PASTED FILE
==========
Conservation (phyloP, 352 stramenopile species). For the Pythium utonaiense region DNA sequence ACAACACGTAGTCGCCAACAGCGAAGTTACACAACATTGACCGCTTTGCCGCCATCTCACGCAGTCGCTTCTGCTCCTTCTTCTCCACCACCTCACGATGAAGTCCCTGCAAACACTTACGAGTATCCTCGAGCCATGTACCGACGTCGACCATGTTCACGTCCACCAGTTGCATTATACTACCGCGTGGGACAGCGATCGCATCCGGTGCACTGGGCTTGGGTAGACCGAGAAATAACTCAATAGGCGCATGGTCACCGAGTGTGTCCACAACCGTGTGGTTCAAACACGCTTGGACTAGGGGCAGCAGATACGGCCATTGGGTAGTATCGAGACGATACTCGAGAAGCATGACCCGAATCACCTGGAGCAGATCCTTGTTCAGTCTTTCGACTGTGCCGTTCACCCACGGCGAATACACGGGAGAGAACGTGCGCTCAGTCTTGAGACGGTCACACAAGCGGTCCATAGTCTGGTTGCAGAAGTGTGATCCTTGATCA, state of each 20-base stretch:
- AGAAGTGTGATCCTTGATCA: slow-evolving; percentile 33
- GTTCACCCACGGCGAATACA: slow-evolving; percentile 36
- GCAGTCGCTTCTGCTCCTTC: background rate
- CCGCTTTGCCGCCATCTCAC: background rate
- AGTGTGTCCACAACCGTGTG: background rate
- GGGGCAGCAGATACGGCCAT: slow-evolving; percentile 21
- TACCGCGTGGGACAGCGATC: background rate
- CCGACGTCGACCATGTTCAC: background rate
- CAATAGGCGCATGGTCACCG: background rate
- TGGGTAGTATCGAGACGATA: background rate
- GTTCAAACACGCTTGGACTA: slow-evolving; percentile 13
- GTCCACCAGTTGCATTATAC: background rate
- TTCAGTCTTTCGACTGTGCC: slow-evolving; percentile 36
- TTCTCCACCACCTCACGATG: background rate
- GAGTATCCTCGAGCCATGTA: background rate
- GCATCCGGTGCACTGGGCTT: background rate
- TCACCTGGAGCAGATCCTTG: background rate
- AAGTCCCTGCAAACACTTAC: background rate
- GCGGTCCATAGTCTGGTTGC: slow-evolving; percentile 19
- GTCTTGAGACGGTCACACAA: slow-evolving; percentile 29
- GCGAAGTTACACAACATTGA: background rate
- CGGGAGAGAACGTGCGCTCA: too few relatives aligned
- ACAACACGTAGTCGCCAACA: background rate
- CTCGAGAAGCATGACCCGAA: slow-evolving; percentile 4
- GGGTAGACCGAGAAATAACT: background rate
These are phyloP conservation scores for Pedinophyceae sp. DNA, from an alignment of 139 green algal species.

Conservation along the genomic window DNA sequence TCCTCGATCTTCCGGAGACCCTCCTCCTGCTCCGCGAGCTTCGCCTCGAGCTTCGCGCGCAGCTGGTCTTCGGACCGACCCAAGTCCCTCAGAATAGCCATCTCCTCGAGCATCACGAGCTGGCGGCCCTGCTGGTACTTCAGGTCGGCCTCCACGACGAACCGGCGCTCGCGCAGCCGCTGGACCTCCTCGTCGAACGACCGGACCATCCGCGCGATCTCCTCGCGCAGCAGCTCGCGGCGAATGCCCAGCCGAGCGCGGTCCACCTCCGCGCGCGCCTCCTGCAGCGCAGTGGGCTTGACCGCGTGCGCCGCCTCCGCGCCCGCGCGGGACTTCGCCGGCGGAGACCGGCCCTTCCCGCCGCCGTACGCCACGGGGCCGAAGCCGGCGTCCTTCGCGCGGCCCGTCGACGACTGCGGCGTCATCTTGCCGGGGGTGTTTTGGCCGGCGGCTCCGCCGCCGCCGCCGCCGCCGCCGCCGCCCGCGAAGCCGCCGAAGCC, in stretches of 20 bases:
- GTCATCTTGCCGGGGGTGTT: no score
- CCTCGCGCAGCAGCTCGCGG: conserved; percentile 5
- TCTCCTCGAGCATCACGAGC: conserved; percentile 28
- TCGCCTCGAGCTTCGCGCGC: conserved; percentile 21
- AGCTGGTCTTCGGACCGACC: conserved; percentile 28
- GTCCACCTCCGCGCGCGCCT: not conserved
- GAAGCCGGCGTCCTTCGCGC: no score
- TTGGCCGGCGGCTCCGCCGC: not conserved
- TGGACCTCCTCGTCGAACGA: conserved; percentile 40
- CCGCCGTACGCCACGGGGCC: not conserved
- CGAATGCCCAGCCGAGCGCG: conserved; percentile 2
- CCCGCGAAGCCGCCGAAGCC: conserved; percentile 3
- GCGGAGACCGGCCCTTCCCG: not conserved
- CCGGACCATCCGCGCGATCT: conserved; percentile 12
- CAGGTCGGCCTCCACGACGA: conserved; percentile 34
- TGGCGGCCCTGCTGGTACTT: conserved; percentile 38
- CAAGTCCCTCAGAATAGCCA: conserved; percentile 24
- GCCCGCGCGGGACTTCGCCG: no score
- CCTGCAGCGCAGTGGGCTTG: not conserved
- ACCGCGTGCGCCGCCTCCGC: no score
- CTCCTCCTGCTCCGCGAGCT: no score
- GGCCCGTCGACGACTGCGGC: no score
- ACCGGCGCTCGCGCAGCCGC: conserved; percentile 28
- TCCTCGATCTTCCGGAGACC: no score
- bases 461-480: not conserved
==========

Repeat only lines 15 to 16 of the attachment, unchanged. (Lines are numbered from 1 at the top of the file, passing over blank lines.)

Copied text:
- TTCTCCACCACCTCACGATG: background rate
- GAGTATCCTCGAGCCATGTA: background rate